How to Pitch Investors: 14 Tips to Get Your Startup Funded
So, you’ve landed yourself a spot to sit down (or stand up) with an investor and pitch them your startup idea.
Now comes the hard part, figuring out what the heck to say.
First of all, know this:
Investors meet with thousands of startup founders each year, and only sign deals with a handful of them.
This is not said to discourage you, but so that you’ll know that:
- Your pitch is crucial to obtaining funding
- You’re probably going to get a whole lot of no’s before you get a yes
Knowing this second fact means you’ll approach pitching investors as a learning process rather than an all-on-the-line, win-or-lose kind of situation.
With this in mind, let’s kick off that learning process by discussing just how to pitch investors, so you can put your best foot forward in these meetings.
A quick note on what this guide is not going to cover:
- How to find investors (we’ve got several guides to this here)
- How to create a pitch deck (we’ve got a separate guide on that right here)
How to Prepare to Pitch Investors
There are a few things you can do to prepare to pitch investors that will help you out when you’re actually in the room.
1. Understand What Different Investors Need
Though there are several kinds of investors, by far the two most common are venture capitalists (VCs) and angel investors.
The way you prepare your pitch will differ slightly depending on whether you’re speaking to a VC or an angel.
How To Pitch Venture Capitalists
VCs are more thorough, detail-oriented, and are interested in the numbers.
They are writing checks on behalf of a group of investors, so they have strong obligations to make smart decisions.
When pitching VCs, focus on details, metrics, and potential risks.
How To Pitch Angel Investors
Angel investors are high net worth individuals, meaning they are operating as sole investors.
This means that, in general, angels are quicker to act. When pitching to angel investors, focus more on the big picture, the potential upside, and the huge market your product addresses.
2. Prepare For The Appropriate Amount of Time
Most investors take meetings in slots, meaning you’ll know how much time you’ll need to fill.
This will usually be 10-20 minutes, though it can be longer.
If you’ve only got 10 minutes, for example, your pitch is going to look very different to if you have 30.
Don’t forget to prepare for Q&A time, which will typically be allotted also (for example you might have a 30-minute meeting with 20 minutes to pitch and 10 minutes for questions, or vice versa).
Practice handling improvised Q&A by conducting practice pitches to friends, family, or others who are unfamiliar with your startup.
3. Do Your Homework On Each Investor
Don’t make the mistake of assuming every investor is interested in the same details.
Do your research on each investor you’re about to meet, and try to uncover details such as:
- Startups they’ve invested in before
- What makes them say yes (and no)
- The kinds of questions they ask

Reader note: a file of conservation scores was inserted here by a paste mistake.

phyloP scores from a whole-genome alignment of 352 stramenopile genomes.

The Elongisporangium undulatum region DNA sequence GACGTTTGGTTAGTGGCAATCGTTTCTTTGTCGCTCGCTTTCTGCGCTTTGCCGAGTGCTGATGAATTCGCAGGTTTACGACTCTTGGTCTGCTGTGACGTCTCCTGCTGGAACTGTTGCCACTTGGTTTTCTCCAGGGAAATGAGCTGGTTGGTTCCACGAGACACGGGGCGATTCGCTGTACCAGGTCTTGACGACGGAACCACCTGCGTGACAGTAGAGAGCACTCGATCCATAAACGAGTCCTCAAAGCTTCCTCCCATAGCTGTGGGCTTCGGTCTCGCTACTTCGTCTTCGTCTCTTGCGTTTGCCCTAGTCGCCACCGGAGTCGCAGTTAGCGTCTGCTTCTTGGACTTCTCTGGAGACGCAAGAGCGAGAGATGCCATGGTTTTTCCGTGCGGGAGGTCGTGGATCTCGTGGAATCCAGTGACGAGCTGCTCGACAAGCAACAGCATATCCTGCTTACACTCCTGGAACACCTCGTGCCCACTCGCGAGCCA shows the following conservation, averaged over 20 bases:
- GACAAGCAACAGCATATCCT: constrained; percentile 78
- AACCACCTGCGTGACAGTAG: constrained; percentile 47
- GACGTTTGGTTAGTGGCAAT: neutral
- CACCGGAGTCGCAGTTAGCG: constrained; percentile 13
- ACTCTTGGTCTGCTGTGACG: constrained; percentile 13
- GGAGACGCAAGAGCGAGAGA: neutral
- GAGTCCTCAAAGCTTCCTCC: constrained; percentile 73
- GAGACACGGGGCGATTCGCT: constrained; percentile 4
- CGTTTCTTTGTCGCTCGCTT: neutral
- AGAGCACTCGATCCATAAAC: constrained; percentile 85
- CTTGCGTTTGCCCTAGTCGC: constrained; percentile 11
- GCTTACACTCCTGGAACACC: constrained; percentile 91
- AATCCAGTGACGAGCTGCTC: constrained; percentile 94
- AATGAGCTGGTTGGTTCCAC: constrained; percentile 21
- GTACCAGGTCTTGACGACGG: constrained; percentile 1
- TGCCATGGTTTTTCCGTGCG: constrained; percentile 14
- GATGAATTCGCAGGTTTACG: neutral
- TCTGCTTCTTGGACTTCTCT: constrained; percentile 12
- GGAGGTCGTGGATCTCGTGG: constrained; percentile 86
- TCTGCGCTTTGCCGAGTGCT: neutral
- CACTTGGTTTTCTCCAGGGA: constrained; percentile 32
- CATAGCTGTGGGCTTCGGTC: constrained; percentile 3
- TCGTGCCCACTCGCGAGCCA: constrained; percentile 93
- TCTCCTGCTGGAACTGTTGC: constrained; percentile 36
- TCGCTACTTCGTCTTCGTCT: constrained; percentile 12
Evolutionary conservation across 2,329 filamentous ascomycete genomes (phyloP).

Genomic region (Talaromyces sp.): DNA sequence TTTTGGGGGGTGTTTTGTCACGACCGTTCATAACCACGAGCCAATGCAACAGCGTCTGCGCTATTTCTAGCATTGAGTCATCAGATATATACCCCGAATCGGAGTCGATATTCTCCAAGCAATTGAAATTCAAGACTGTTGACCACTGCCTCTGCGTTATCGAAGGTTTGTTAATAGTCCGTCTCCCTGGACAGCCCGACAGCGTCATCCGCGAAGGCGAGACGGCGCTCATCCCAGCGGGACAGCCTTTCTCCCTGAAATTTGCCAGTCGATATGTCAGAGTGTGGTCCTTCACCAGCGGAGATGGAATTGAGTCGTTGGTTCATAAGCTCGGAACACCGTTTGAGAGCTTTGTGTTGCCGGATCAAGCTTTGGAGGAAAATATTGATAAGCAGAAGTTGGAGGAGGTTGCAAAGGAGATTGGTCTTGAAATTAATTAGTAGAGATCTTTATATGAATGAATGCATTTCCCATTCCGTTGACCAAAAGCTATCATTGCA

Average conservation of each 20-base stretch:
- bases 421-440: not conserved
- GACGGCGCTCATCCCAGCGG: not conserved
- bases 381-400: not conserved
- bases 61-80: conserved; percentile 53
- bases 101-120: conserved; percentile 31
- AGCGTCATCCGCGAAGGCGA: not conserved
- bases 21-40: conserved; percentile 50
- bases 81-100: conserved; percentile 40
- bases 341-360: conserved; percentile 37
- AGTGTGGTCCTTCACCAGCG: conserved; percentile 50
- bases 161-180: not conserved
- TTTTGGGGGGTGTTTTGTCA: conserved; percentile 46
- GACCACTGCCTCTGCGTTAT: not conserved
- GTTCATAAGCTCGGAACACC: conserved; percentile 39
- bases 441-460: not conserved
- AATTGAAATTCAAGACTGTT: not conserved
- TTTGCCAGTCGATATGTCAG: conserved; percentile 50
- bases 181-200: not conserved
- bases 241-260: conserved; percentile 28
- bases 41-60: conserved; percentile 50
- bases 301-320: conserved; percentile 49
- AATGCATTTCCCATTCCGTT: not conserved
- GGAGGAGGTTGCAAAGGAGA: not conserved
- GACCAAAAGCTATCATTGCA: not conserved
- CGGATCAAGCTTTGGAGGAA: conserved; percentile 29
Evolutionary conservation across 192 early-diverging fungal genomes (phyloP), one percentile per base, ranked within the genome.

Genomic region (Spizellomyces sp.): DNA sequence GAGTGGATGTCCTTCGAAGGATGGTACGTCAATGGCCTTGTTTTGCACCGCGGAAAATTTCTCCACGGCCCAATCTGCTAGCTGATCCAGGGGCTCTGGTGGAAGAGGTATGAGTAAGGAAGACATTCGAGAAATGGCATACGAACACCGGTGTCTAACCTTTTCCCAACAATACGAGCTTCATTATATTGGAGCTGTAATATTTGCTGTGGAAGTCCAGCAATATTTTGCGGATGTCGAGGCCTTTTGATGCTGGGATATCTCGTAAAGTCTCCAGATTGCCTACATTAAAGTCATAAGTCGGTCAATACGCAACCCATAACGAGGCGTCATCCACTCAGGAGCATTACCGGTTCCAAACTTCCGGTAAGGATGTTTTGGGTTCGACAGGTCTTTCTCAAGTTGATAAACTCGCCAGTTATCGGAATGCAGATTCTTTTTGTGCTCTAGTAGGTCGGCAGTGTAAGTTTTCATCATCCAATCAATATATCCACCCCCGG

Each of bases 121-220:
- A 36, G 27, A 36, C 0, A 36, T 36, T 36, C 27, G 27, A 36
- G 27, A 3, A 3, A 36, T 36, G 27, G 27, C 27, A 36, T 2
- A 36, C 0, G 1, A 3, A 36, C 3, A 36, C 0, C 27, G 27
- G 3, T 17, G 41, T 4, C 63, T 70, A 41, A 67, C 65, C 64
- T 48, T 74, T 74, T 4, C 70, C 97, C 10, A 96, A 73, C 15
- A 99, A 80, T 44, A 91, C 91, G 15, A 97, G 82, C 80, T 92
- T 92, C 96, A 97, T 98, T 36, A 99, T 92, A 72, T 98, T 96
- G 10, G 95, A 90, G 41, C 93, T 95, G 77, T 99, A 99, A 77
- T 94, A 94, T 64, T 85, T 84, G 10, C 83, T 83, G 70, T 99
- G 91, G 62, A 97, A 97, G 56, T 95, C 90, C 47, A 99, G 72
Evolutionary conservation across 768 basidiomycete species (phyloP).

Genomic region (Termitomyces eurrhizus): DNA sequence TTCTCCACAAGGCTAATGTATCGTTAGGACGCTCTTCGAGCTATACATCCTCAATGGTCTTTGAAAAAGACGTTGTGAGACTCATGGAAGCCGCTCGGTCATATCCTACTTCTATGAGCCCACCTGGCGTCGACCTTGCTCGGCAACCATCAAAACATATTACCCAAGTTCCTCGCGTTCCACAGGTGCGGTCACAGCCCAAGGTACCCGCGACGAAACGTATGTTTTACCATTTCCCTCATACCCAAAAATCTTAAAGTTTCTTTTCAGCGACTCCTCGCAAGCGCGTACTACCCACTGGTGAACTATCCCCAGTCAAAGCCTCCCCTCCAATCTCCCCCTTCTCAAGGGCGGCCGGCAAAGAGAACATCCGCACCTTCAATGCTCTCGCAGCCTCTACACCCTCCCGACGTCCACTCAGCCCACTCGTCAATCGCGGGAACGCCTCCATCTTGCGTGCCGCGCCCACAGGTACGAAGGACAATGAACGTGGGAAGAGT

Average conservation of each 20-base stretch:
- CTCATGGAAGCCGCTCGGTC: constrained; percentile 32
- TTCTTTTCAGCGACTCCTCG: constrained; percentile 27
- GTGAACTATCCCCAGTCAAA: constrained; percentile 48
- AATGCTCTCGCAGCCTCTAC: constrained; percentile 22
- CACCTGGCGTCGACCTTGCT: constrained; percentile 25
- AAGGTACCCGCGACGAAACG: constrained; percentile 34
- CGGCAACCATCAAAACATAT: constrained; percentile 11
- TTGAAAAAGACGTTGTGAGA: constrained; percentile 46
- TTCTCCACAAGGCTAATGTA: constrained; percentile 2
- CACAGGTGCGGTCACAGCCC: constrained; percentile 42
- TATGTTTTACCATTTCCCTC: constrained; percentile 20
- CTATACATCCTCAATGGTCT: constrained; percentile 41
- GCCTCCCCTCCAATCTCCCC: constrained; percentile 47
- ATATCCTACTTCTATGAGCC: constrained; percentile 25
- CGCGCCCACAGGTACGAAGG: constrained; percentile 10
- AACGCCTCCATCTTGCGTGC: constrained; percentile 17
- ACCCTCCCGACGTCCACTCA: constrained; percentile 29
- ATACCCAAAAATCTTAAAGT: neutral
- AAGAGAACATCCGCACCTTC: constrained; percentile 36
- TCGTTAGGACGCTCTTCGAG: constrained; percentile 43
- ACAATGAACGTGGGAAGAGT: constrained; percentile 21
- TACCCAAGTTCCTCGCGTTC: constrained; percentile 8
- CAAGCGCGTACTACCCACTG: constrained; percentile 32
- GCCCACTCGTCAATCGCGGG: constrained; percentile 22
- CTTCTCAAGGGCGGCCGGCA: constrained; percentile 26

You might not be able to find all of this info in a simple Google search, but a couple of phone calls to founders who’ve dealt with that investor before can be a great place to start.
4. Don’t Start With Your Ideal Investor
It’s a pretty rare occurrence to completely nail your first pitch and secure a deal right then and there.
More likely, you’ll hear ‘no’ from several investors before you finally secure funding.
The mindset to have here is that from each interaction with an investor, each no you receive, you learn something.
You’ll learn something about how to pitch your company, how to answer common questions, and about the kinds of information investors expect from you.
With this in mind, it can often be wise not to start with your ideal investor.
By meeting 4 or 5 other investors first, you’ll refine your pitch and story, and be much better prepared when you do meet the investor you most want to work with.
What To Cover During Your Investor Pitch
1. Start With Your Elevator Pitch
The last thing you want is an investor who has no idea where you’re headed with your pitch.
So, the first thing you want to do when pitching an investor is start with your elevator pitch. This is like a summary of the whole pitch you’re about to give, wrapped up in about 30 seconds.
Your elevator pitch should describe:
- What the problem is
- What your solution is
- What your core value prop is
Starting here ensures the investor is on the same playing field as you, as you move into the next stage.
2. Tell A Compelling Story
Most founders find this step fairly easy, as they often have a compelling story to tell.
Think: What was the problem you noticed that made you go “Hey, someone needs to fix this, and that someone is me!”?
That’s the story you want to tell.
The idea here is that you’re:
- Calling out a specific audience (the group your product helps)
- Identifying a common problem
- Describing the emotional reaction they have to that pain point
3. Don’t Leave Out The Details
As exciting as this big story is, however, investors don’t just dole out cash for big dreams.
They need details, projections, and numbers.
Use data throughout your pitch presentation to underpin the statements you’re making.
For example, when discussing future growth plans, you should provide financial projections based on several likely scenarios.
4. Be Clear On How Much Investment You Need, And How You’ll Use It
Here’s what investors don’t want to hear:
“We’ll take as much as you can give us.”
All that says to the investor you’re pitching is “We don’t know how much we need to build this company”.
Instead, you want to tell investors exactly how much funding you require.
- How much funding you’re seeking
- How long you expect that to last (your runway)
- What you’re going to use the funding for (marketing, product development, etc)
- Where you’ll be when the money runs out (e.g. are you aiming to achieve profitability or to get to a point where you’d be eligible for the next funding round).